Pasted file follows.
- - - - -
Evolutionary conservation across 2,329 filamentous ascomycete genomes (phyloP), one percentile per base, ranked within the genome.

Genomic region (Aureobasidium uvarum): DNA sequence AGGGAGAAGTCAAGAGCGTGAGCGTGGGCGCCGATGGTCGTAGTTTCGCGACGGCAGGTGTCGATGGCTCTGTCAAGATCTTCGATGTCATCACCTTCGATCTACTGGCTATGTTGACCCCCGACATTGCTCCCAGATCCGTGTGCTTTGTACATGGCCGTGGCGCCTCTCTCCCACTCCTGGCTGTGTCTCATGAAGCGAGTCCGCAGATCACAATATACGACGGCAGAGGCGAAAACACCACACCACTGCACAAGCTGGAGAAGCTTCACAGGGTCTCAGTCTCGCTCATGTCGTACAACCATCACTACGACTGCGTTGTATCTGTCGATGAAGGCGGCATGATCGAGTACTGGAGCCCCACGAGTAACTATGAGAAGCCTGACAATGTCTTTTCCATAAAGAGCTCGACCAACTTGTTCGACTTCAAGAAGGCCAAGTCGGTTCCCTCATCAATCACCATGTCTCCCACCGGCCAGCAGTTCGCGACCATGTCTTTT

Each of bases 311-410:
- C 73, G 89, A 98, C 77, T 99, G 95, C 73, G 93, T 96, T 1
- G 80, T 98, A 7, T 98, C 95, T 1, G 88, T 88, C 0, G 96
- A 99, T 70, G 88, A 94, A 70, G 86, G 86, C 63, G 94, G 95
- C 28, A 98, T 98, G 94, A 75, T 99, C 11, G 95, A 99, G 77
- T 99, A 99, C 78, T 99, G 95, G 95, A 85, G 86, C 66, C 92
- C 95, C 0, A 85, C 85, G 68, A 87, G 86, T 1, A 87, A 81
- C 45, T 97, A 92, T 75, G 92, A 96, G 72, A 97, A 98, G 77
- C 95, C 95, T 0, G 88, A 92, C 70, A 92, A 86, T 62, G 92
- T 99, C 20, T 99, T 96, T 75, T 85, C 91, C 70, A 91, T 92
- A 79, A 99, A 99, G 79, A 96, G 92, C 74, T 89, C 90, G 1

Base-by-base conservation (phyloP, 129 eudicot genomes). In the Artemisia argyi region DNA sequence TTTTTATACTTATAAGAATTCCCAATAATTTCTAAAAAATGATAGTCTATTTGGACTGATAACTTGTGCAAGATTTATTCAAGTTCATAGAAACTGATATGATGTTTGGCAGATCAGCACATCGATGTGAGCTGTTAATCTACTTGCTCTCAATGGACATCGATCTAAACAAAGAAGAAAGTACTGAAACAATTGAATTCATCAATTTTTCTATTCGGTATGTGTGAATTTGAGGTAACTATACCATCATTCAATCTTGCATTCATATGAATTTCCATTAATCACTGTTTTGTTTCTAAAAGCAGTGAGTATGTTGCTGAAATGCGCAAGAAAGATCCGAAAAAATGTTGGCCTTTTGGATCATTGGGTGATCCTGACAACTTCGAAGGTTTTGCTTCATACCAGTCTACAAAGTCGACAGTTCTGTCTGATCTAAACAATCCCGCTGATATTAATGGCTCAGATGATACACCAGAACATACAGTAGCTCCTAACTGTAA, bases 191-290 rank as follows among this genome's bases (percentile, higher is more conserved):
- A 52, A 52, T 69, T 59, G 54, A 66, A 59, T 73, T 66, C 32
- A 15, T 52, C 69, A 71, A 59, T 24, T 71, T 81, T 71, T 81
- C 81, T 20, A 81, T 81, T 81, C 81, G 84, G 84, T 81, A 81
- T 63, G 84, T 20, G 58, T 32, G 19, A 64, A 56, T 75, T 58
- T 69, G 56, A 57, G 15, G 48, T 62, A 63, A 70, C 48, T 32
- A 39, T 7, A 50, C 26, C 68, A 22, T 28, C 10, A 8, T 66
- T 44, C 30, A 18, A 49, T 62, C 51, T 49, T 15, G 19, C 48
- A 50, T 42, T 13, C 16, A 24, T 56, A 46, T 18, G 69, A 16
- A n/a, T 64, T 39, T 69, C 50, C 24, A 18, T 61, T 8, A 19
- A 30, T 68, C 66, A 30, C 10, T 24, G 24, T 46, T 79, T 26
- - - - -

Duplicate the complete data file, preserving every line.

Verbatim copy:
Evolutionary conservation across 2,329 filamentous ascomycete genomes (phyloP), one percentile per base, ranked within the genome.

Genomic region (Aureobasidium uvarum): DNA sequence AGGGAGAAGTCAAGAGCGTGAGCGTGGGCGCCGATGGTCGTAGTTTCGCGACGGCAGGTGTCGATGGCTCTGTCAAGATCTTCGATGTCATCACCTTCGATCTACTGGCTATGTTGACCCCCGACATTGCTCCCAGATCCGTGTGCTTTGTACATGGCCGTGGCGCCTCTCTCCCACTCCTGGCTGTGTCTCATGAAGCGAGTCCGCAGATCACAATATACGACGGCAGAGGCGAAAACACCACACCACTGCACAAGCTGGAGAAGCTTCACAGGGTCTCAGTCTCGCTCATGTCGTACAACCATCACTACGACTGCGTTGTATCTGTCGATGAAGGCGGCATGATCGAGTACTGGAGCCCCACGAGTAACTATGAGAAGCCTGACAATGTCTTTTCCATAAAGAGCTCGACCAACTTGTTCGACTTCAAGAAGGCCAAGTCGGTTCCCTCATCAATCACCATGTCTCCCACCGGCCAGCAGTTCGCGACCATGTCTTTT

Each of bases 311-410:
- C 73, G 89, A 98, C 77, T 99, G 95, C 73, G 93, T 96, T 1
- G 80, T 98, A 7, T 98, C 95, T 1, G 88, T 88, C 0, G 96
- A 99, T 70, G 88, A 94, A 70, G 86, G 86, C 63, G 94, G 95
- C 28, A 98, T 98, G 94, A 75, T 99, C 11, G 95, A 99, G 77
- T 99, A 99, C 78, T 99, G 95, G 95, A 85, G 86, C 66, C 92
- C 95, C 0, A 85, C 85, G 68, A 87, G 86, T 1, A 87, A 81
- C 45, T 97, A 92, T 75, G 92, A 96, G 72, A 97, A 98, G 77
- C 95, C 95, T 0, G 88, A 92, C 70, A 92, A 86, T 62, G 92
- T 99, C 20, T 99, T 96, T 75, T 85, C 91, C 70, A 91, T 92
- A 79, A 99, A 99, G 79, A 96, G 92, C 74, T 89, C 90, G 1

Base-by-base conservation (phyloP, 129 eudicot genomes). In the Artemisia argyi region DNA sequence TTTTTATACTTATAAGAATTCCCAATAATTTCTAAAAAATGATAGTCTATTTGGACTGATAACTTGTGCAAGATTTATTCAAGTTCATAGAAACTGATATGATGTTTGGCAGATCAGCACATCGATGTGAGCTGTTAATCTACTTGCTCTCAATGGACATCGATCTAAACAAAGAAGAAAGTACTGAAACAATTGAATTCATCAATTTTTCTATTCGGTATGTGTGAATTTGAGGTAACTATACCATCATTCAATCTTGCATTCATATGAATTTCCATTAATCACTGTTTTGTTTCTAAAAGCAGTGAGTATGTTGCTGAAATGCGCAAGAAAGATCCGAAAAAATGTTGGCCTTTTGGATCATTGGGTGATCCTGACAACTTCGAAGGTTTTGCTTCATACCAGTCTACAAAGTCGACAGTTCTGTCTGATCTAAACAATCCCGCTGATATTAATGGCTCAGATGATACACCAGAACATACAGTAGCTCCTAACTGTAA, bases 191-290 rank as follows among this genome's bases (percentile, higher is more conserved):
- A 52, A 52, T 69, T 59, G 54, A 66, A 59, T 73, T 66, C 32
- A 15, T 52, C 69, A 71, A 59, T 24, T 71, T 81, T 71, T 81
- C 81, T 20, A 81, T 81, T 81, C 81, G 84, G 84, T 81, A 81
- T 63, G 84, T 20, G 58, T 32, G 19, A 64, A 56, T 75, T 58
- T 69, G 56, A 57, G 15, G 48, T 62, A 63, A 70, C 48, T 32
- A 39, T 7, A 50, C 26, C 68, A 22, T 28, C 10, A 8, T 66
- T 44, C 30, A 18, A 49, T 62, C 51, T 49, T 15, G 19, C 48
- A 50, T 42, T 13, C 16, A 24, T 56, A 46, T 18, G 69, A 16
- A n/a, T 64, T 39, T 69, C 50, C 24, A 18, T 61, T 8, A 19
- A 30, T 68, C 66, A 30, C 10, T 24, G 24, T 46, T 79, T 26